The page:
- Michael Adams
- Student Building 231
- Days and Times
- 1:00-2:15 MW
- Course Description
Topic: English and the Culture of Correctness
This is fundamentally a course about language attitudes, and it focuses on one especially persistent attitude and reactions to it. People talk about speaking and writing English “correctly,” but — with regard to a language — what is “correct”? Correctness has not always been a concern among speakers and writers of English, which leads one to the questions, “When did it become so?” and “Why?” And then, “Who determines what is correct?” And, finally, “Do notions of correctness affect our practice — are they all talk, or do they make some difference in the world?” In order to answer such questions, the course is divided into three roughly equal parts: (1) we will look into the very modern history of the correctness doctrine, which, among other things, shows how correctness is ideological, not a matter of linguistic fact; (2) we will study the rhetorics of correctness, how people talk about it — for and against — not only those professionals especially concerned with language structure and language use (teachers, editors, linguists, lexicographers, pundits, and the like), but also everybody else, the public that negotiates English and attitudes about it every day; and (3) we will look for evidence of how correctness and talk about it affects the way we write, how correctness influences rhetoric.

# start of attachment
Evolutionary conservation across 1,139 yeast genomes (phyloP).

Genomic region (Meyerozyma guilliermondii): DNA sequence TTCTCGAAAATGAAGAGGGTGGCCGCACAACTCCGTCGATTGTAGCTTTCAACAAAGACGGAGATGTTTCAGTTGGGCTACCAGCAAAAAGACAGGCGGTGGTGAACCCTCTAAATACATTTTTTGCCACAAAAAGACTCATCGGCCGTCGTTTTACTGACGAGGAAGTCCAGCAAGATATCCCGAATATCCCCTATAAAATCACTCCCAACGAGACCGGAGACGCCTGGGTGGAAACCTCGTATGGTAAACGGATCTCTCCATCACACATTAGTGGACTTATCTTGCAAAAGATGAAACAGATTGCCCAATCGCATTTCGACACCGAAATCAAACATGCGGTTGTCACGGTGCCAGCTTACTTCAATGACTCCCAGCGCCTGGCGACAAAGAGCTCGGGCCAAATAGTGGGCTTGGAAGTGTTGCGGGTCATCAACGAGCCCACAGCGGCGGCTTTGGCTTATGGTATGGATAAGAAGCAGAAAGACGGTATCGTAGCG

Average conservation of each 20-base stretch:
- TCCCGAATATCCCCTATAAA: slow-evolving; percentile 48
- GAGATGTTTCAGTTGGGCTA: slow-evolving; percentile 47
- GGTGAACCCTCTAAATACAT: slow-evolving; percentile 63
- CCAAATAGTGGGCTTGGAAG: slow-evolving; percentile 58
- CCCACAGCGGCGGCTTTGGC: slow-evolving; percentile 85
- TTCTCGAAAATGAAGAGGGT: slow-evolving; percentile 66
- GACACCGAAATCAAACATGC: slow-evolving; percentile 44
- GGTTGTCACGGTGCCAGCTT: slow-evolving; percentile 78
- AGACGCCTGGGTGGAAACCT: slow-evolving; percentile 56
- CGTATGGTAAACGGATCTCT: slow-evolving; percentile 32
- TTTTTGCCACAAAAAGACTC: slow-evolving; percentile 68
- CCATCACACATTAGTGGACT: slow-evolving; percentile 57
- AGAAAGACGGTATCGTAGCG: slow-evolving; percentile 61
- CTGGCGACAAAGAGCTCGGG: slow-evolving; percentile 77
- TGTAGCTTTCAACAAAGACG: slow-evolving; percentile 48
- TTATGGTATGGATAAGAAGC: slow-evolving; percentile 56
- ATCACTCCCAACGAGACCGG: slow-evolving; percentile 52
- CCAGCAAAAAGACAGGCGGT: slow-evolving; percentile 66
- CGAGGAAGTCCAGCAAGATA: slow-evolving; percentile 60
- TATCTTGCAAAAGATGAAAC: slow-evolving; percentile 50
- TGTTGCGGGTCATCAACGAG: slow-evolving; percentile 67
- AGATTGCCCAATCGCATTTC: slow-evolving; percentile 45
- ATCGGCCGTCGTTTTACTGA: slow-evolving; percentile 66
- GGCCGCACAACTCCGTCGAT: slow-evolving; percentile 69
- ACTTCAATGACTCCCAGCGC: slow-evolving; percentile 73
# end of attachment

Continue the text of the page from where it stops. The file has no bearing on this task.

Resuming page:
Texts: Deborah Cameron, Verbal Hygiene (Routledge, 2012); $49.95; ISBN 978-0415696005.
Coursework: Two oral presentations; a 20 page (or so) essay, developed through three drafts; regular contributions to an annotated bibliography compiled collaboratively by the class.